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But Wait, There's More from Adrian Peterson

"But wait, there's more!"

The classic pitch-line from a television commercial for a seemingly all-encompassing record collection applies to Adrian Peterson's pursuit of greatness.

He's already reached that status, rewriting franchise records left and right, but keeps spinning forward.

The latest recognitions were announced Thursday when Peterson was named NFC Offensive Player of the Month for the second time of his career and the FedEx Ground Player of the Week for the 16th time of his career and second time in three weeks.

Peterson stacked up 634 yards in November, the most by any player in a month since Peterson rushed for 861 in December 2012. He had three games with 125 or more rushing yards last month, pacing three victories by the 8-3 Vikings, who host two-time defending NFC Champion Seattle (6-5) at noon (CT) Sunday.

A couple of numbers still loom large, notably the chart-topping single-season rushing mark of Eric Dickerson and the career rushing and TD marks of Emmitt Smith, but Peterson has shown no signs of slowing down.  

There was speculation that turning 30 this spring, or missing almost all of 2014 could make him less of a threat.

He said Thursday that not experiencing the grind of last season has helped him feel fresh this season and he's grateful that God is continuing to bless him.

"It feels good to get that [Player of the Month] award, but it's a group effort offensively as well," Peterson said.

The 2012 NFL MVP is leading the NFL with 1,164 yards because he and the Vikings offense have had more left than most opponents in fourth quarters this season.

The ninth-year pro has rushed 51 times for 394 yards and three touchdowns in fourth quarters and the overtime period against St. Louis this season.

"As the game goes on, you see him turning it up even more and more and then dominating in the fourth quarter. That's what defenses do not like," fullback Zach Line said. "You can just feel it, the way they're filling the holes, they're not as happy to do it as they were in the first quarter. They get in the fourth quarter and start missing tackles and getting tired. You saw that on his long run [at Atlanta]. He's still 100 percent in the fourth quarter."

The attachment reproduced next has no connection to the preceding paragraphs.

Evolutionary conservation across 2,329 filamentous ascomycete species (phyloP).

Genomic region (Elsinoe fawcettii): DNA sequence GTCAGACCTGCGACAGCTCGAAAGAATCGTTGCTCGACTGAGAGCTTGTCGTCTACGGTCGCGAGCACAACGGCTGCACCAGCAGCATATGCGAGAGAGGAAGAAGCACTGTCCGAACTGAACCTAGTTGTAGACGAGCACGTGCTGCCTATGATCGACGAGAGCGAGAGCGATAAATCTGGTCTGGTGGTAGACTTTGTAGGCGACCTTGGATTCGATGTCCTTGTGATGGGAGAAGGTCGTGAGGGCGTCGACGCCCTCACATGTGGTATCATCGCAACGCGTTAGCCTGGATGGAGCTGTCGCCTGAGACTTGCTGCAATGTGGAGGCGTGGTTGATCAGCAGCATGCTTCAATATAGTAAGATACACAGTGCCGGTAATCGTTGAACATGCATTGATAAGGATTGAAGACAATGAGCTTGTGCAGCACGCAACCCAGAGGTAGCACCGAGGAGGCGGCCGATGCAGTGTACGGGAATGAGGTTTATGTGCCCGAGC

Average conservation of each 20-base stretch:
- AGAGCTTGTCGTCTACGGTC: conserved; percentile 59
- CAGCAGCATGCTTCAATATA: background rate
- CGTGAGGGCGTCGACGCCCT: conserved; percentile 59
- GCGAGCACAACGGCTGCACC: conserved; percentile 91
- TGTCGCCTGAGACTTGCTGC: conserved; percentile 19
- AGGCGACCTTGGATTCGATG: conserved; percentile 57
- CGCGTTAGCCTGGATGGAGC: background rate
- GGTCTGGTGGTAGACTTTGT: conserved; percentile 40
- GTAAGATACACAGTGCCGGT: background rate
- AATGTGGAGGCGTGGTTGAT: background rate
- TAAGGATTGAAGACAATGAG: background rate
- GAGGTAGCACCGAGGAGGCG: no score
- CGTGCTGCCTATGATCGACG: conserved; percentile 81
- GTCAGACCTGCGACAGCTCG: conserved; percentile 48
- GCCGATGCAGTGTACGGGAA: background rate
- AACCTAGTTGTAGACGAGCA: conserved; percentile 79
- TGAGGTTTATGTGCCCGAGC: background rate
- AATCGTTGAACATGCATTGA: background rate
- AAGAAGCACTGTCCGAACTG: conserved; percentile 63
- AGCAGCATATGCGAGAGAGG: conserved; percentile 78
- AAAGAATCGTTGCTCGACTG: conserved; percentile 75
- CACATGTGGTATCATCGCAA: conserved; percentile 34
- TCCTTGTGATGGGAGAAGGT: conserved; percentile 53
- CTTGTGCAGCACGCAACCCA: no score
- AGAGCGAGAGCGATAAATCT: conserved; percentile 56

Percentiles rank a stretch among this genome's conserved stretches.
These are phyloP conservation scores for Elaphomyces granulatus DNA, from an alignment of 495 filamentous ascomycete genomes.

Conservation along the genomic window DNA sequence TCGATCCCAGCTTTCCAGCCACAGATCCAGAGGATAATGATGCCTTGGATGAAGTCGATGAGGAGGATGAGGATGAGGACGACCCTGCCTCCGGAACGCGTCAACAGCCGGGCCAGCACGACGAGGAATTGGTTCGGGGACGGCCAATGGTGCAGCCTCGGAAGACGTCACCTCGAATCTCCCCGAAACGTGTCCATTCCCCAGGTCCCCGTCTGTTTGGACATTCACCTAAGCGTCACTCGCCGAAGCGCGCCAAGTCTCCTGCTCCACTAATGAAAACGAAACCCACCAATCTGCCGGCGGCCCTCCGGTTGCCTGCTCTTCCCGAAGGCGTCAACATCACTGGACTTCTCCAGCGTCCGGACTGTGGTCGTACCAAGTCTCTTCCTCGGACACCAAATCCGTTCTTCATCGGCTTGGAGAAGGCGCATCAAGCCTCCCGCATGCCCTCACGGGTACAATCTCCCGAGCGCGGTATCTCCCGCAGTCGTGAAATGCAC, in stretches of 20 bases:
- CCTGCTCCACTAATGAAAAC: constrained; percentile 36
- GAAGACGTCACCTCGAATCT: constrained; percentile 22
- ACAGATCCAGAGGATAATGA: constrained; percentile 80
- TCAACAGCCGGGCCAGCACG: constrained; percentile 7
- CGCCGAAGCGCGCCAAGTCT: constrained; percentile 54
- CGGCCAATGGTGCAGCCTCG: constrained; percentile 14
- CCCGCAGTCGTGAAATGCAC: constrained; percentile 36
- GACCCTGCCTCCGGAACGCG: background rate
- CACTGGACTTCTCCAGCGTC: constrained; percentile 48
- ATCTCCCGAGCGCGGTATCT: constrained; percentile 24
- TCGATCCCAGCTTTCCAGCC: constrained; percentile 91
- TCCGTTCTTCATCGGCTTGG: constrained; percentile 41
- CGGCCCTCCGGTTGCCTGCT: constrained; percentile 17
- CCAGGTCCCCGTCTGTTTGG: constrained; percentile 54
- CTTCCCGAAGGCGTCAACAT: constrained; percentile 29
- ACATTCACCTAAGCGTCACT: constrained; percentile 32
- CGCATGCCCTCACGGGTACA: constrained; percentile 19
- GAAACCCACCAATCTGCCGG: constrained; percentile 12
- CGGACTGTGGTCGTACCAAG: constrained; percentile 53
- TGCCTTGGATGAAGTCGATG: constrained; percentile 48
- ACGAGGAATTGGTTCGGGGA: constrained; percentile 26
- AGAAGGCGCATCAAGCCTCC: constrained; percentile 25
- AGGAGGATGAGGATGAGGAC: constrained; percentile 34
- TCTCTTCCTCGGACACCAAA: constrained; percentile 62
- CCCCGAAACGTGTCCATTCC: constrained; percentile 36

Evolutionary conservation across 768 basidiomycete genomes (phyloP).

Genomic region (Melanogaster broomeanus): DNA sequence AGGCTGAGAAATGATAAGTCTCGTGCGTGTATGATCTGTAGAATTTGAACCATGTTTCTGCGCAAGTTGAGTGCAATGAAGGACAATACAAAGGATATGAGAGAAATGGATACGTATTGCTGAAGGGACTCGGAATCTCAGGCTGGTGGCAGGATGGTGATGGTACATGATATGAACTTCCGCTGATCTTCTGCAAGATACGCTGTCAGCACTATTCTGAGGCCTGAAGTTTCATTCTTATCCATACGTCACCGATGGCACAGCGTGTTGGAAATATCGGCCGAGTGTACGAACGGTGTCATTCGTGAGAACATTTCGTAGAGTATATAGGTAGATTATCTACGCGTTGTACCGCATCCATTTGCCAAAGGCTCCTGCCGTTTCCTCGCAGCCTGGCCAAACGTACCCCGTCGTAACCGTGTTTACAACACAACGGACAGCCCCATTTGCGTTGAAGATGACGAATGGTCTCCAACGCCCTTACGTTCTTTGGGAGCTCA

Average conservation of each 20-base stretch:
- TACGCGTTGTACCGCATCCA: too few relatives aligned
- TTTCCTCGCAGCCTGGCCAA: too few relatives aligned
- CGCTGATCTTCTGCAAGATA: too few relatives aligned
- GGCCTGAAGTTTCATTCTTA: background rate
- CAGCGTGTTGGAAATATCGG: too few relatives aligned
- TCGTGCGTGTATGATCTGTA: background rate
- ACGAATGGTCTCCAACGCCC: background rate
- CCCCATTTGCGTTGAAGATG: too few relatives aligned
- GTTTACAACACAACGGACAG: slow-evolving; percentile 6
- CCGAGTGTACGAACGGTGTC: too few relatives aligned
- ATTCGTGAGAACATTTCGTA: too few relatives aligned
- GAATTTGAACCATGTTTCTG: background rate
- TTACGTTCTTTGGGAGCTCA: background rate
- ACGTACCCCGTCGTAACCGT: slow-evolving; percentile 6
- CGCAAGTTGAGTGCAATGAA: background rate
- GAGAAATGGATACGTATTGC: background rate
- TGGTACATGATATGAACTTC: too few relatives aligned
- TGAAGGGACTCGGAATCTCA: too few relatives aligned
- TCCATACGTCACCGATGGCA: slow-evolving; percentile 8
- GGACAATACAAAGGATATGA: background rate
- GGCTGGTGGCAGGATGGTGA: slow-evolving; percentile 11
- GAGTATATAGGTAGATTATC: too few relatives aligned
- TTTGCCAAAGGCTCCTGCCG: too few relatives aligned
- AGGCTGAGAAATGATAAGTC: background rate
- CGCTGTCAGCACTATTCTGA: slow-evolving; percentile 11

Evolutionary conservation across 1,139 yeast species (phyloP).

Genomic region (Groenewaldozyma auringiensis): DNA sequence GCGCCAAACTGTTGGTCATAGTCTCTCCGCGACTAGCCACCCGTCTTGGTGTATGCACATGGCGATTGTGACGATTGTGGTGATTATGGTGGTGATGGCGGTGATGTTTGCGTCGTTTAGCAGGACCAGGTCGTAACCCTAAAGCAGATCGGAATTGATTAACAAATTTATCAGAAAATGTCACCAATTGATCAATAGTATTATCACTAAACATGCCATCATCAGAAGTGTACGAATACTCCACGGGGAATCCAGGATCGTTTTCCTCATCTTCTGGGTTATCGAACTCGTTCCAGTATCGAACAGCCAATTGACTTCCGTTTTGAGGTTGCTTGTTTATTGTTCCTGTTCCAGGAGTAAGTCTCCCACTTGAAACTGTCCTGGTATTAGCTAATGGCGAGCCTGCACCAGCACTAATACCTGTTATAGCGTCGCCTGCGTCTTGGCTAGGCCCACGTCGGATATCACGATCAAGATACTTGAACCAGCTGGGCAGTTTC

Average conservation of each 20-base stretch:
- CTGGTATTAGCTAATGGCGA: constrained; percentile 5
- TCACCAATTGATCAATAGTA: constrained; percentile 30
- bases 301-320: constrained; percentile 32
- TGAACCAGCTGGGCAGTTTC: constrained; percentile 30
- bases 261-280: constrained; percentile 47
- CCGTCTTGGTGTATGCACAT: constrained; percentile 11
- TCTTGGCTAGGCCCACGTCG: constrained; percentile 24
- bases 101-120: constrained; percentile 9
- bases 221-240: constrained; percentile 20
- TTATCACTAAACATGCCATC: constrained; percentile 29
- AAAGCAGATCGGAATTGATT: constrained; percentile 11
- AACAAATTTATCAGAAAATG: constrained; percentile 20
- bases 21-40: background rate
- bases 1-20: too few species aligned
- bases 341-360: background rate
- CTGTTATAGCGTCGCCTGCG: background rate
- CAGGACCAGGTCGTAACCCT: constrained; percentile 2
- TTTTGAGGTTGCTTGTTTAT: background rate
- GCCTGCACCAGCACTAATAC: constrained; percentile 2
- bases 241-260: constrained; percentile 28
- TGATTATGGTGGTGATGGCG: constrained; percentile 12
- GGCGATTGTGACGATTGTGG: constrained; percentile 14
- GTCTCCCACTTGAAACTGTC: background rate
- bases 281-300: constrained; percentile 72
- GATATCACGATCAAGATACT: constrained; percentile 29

Peterson has averaged 7.94 per carry in fourth quarters this season, which has been elevated by an 80-yard game-breaking run at Oakland and a 35-yard finishing touch at Atlanta in the past three weeks.

The 80-yarder at Oakland involved running through an arm tackle and away from everybody else. It gave Peterson 203 for the day (the sixth 200-plus outing of his career) and the Vikings a season-high 263 rushing yards.

Before the game against the Raiders, the Vikings set a goal of rushing for 200 yards. They set the goal again against the Falcons and finished with 191.

"It's a big goal to set, but if we set big goals, he wants it and we want it," Line said. "We get stronger as the game goes on. We see the end in sight. We see we have the lead, can hold onto the ball and keep our defense off the field and give them a little break, we're going to pull away with the victory."

Peterson accounted for 158 of the yards on 29 carries and also had a 1-yard score against a Falcons defense that entered the game as the stingiest in rush yards allowed (87.4). It was the 48th career game in which he's rushed for more than 100 yards. The 191 dropped by the Vikings plummeted the Falcons to ninth in the NFL.

"Adrian did a great job. He had some aggressive runs, and obviously Adrian's a very special person," Vikings Head Coach Mike Zimmer said. "We had a commitment to get him the ball and run. I think our guys did a good job up front for the most part getting to players we needed to get to, to block. I think the receivers did a good job of getting the perimeter. [Offensive Coordinator] Norv [Turner] made a great call on that last third‐and‐six or whatever it was and went for the touchdown. This guy is a threat every time he has the football, and we are glad he's ours."

Zimmer credited a collaborative effort by the offense, particularly receivers and tight ends to help Peterson break free.

"It really is about the team. I've always preached the team and I know they're not always getting all the catches that they want to get, but they understand we're pretty good running the football and they're a part of it as well," Zimmer said. "Those guys go in there and they've got to block safeties all the time and corners.

"This week was a tough matchup because they have so many guys in the box, so we needed them to be part of it," Zimmer continued. "The last run that Adrian had, Rhett [Ellison] made a great block, he basically blocked two guys, so the tight ends are doing a good job and that's who we are and they have to take part ownership in it as well. I think that's a good thing."

Zimmer mentioned the appreciation he has for Peterson in the lead up to the Falcons game.

"He just said he appreciated me. I guess I come in every day ready to work. I don't complain and do my job and do it to the max," Peterson said. "It feels good, but just knowing Coach Zim, I get that sense from him, that he's appreciative and it's mutual."

Peterson passed a pair of Pro Football Hall of Famers John Riggins (11,352 yards) and O.J. Simpson (11,236), as well as Corey Dillon (11,241) with Sunday's performance. He has 11,354 (18th most all-time) heading into Sunday's game against Seattle.

He's also moved into 10th place all-time with 94 rushing TDs and has 99 career scores, including eight this season.

Yes, Adrian Peterson still has *it *— but wait, there's more!

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